“The señor hasn’t been out here for several years now,” he said, his voice and face forlorn, when I met up with him while we were both on our rounds one day earlier this year.
“Well, he’s under arrest in Italy, after all, and he’s nearly a hundred years old!” I said.
“No, no,” said Pedro, “I mean his son and his family, the one who still lives here.  It’s very sad. It has all been very terrible for the family.”
So now it’s mostly just Don Pedro...and the Rottweilers that help him keep the poachers away—a case of the past catching up to the present and completely changing the perception of reality.
* * *
Journalist, writer and former National Parks Ranger Abel Basti has been researching the lives of former Nazis in Argentina—and particularly in Bariloche—for the past 20 years now. His research for Hitler in Argentina and the book itself have gained him a reputation as a crackpot among detractors and as a knowledgeable authority among those who have long believed, like him, in cloak and dagger collusion and trade-offs between the post-war US intelligence community and the former Reich that permitted some top Nazis, including—if Basti is to be believed—the Führer himself, to slip through the cracks and live out their days in southern Argentina and Chile.
Basti was sitting in Priebke’s living room interviewing him the day Argentine Federal Police officers arrived at the door carrying a Interpol order with them for the arrest of the then-octogenarian former SS captain. What would ensue was a very long process of extradition demands from Italy and Germany and appeals by Priebke’s attorneys that had the effect of delaying the inevitable for long months. But eventually, all of these tactics failed and the Argentine government, then under President Carlos Saúl Menem, eventually cleared the way for Priebke’s extradition and trial.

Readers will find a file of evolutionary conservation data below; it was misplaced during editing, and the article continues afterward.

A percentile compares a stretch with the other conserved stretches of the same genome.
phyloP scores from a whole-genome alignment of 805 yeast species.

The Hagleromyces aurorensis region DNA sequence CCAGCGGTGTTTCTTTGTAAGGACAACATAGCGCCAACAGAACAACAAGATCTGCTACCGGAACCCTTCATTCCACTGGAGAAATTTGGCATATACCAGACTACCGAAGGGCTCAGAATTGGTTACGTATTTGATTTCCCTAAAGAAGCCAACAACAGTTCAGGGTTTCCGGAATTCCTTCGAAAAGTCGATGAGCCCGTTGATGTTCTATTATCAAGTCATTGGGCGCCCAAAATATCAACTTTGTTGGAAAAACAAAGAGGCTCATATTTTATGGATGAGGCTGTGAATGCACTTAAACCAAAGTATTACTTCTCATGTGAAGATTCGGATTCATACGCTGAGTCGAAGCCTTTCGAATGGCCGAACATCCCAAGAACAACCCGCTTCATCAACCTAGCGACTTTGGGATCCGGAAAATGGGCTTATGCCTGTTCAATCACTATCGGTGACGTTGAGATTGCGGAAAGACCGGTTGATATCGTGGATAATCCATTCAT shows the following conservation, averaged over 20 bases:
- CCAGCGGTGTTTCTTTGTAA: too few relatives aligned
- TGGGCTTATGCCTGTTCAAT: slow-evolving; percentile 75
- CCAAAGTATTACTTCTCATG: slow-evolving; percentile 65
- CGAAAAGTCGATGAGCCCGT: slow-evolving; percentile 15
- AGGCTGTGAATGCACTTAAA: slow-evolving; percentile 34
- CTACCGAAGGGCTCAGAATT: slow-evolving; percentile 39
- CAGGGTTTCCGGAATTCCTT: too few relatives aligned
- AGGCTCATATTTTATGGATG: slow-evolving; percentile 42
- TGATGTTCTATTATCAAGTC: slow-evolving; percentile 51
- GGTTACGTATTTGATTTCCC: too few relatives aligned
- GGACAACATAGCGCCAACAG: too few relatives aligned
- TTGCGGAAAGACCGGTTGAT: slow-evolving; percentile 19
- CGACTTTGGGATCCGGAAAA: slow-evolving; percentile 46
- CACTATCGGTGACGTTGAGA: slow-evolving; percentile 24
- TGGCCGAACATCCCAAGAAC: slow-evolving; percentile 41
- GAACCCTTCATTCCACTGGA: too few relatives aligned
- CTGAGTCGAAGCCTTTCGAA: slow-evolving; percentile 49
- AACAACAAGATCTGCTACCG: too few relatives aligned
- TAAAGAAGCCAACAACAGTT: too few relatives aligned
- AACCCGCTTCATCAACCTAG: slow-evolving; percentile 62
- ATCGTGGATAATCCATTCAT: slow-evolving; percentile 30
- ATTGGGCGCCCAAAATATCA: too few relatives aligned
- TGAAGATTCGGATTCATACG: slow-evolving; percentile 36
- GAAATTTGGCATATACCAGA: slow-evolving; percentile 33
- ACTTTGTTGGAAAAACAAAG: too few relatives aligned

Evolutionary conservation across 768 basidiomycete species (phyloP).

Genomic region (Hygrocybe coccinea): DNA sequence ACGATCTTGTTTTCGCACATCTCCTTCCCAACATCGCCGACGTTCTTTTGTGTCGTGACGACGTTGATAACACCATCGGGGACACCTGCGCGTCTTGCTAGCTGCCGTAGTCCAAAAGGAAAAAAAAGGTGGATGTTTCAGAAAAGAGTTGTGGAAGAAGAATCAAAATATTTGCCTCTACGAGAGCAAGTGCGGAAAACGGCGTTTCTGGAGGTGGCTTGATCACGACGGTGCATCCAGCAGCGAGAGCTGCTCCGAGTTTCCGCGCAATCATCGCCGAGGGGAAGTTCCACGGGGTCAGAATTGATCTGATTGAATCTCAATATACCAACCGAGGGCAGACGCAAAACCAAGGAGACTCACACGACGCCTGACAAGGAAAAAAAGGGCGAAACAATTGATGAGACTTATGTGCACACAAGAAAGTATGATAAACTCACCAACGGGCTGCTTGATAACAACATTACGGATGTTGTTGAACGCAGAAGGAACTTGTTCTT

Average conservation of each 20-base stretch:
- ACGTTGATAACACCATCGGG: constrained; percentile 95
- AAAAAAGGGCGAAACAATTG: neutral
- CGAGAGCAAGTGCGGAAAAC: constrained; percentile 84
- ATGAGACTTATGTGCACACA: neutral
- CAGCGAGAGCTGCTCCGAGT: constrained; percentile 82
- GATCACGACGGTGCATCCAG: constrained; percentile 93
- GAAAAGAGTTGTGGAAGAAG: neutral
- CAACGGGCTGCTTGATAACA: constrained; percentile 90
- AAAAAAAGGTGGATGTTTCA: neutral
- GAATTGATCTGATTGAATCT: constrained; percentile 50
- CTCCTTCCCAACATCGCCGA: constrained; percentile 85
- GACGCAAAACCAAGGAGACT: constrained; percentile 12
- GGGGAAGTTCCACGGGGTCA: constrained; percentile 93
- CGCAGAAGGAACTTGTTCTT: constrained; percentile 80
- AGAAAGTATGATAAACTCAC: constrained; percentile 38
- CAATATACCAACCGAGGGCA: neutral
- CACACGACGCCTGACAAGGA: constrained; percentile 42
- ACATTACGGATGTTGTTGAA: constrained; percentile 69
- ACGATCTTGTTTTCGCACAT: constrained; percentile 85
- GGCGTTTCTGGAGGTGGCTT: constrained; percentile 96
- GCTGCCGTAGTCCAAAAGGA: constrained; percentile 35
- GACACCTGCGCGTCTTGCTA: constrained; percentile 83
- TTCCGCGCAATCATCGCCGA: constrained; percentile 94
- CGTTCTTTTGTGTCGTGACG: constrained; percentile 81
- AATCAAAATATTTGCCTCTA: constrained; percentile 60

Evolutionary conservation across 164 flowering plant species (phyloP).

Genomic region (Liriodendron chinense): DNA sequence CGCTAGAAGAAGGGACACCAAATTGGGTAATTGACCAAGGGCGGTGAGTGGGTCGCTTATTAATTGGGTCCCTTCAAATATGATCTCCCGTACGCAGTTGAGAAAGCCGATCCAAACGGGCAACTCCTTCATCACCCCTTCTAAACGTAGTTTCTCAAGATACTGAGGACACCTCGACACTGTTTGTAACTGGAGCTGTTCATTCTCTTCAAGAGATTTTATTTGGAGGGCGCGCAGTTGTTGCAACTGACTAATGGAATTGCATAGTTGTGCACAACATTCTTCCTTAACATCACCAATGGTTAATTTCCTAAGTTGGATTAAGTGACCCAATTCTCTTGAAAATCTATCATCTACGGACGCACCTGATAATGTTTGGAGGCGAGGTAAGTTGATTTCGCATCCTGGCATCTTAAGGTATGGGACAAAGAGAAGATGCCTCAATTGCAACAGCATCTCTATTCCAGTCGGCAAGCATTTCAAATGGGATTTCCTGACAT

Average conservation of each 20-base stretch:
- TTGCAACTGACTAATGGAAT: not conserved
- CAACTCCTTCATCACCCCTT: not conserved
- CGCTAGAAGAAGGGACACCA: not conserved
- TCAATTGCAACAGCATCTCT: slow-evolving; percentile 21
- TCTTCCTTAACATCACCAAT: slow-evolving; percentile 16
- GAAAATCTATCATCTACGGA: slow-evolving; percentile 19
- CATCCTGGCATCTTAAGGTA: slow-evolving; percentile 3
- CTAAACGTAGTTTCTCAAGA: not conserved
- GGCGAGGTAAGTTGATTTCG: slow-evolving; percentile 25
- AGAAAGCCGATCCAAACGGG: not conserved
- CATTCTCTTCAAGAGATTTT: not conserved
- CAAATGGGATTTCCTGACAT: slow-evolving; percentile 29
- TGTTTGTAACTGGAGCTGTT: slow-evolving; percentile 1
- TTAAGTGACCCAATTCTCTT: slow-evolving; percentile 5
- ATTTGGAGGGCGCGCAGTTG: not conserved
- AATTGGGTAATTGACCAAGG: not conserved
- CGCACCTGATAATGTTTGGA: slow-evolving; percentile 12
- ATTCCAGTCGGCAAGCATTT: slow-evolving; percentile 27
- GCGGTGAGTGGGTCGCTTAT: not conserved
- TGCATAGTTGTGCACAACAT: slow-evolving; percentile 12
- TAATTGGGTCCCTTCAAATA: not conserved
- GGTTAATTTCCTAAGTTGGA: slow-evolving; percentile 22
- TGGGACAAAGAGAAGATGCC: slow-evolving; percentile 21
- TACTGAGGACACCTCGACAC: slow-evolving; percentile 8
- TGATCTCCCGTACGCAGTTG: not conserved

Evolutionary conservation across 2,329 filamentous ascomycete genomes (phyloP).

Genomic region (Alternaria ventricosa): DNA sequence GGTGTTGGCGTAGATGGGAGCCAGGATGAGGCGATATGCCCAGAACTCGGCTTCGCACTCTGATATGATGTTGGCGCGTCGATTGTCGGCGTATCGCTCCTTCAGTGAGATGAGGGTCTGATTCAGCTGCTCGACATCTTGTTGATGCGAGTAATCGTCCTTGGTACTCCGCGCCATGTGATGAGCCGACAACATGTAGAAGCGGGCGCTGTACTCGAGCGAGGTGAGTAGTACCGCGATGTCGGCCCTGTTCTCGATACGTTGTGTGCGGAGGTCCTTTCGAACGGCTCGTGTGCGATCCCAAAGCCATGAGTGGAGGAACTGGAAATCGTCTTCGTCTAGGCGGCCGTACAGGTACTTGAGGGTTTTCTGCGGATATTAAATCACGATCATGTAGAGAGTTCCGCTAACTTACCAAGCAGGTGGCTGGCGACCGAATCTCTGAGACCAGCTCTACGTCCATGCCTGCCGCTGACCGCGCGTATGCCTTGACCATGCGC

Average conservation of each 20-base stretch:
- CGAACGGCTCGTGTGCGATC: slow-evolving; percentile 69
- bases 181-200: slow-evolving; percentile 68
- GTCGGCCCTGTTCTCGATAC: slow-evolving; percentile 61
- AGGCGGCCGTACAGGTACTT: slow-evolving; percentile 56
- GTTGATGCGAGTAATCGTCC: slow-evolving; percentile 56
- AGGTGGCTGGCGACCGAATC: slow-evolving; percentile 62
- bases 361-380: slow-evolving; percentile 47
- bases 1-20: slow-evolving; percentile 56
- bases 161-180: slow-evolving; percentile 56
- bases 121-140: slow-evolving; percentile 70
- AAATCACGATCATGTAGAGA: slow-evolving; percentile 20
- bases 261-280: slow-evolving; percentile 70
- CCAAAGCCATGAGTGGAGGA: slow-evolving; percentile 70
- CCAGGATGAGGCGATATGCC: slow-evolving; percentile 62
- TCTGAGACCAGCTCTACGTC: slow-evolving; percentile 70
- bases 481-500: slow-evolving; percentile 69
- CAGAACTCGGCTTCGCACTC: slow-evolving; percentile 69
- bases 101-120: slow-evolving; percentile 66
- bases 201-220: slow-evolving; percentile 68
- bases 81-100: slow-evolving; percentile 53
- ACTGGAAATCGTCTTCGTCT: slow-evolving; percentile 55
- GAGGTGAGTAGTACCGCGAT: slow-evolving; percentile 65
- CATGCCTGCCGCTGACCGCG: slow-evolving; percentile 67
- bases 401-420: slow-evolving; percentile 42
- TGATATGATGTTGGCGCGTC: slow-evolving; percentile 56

Shortly after Priebke’s extradition, going about his duties as a local reporter and correspondent, Basti would be surprised one morning to see a tour bus full of foreign visitors stopped in front of Erich Priebke’s home and hear the tour guide telling the travelers that this was the home of the infamous Nazi leader, Erich Priebke. Basti found this hilarious and immediately started toying with the idea of a satirical work, a sort of travel guide to Nazi points of interest in South America’s best known ski resort—and one of its best known havens for ex-Nazi exiles.
Joking about it with me when we met on the street in town one morning, he asked, half in jest, what I thought of a “Nazi Bariloche” travel guide. Without batting an eye, I said I thought it would sell like hotcakes. A few weeks later, Basti called to say he’d written it and asked if I’d read it, and, if I liked it, write the back cover. The book, with my comments on the back cover, is now in its seventh printing, according to Amazon.
The controversial cover bears an image of the famed Bariloche Civic Center but instead of the equestrian statue of General Julio A. Roca—revered by nationalists as the founder of modern Argentina and reviled by liberals and left-wingers as the author of a veritable genocide waged against the native population—an image of Hitler, in full uniform, right arm raised in a Nazi salute and standing on a pedestal has been photoshopped in.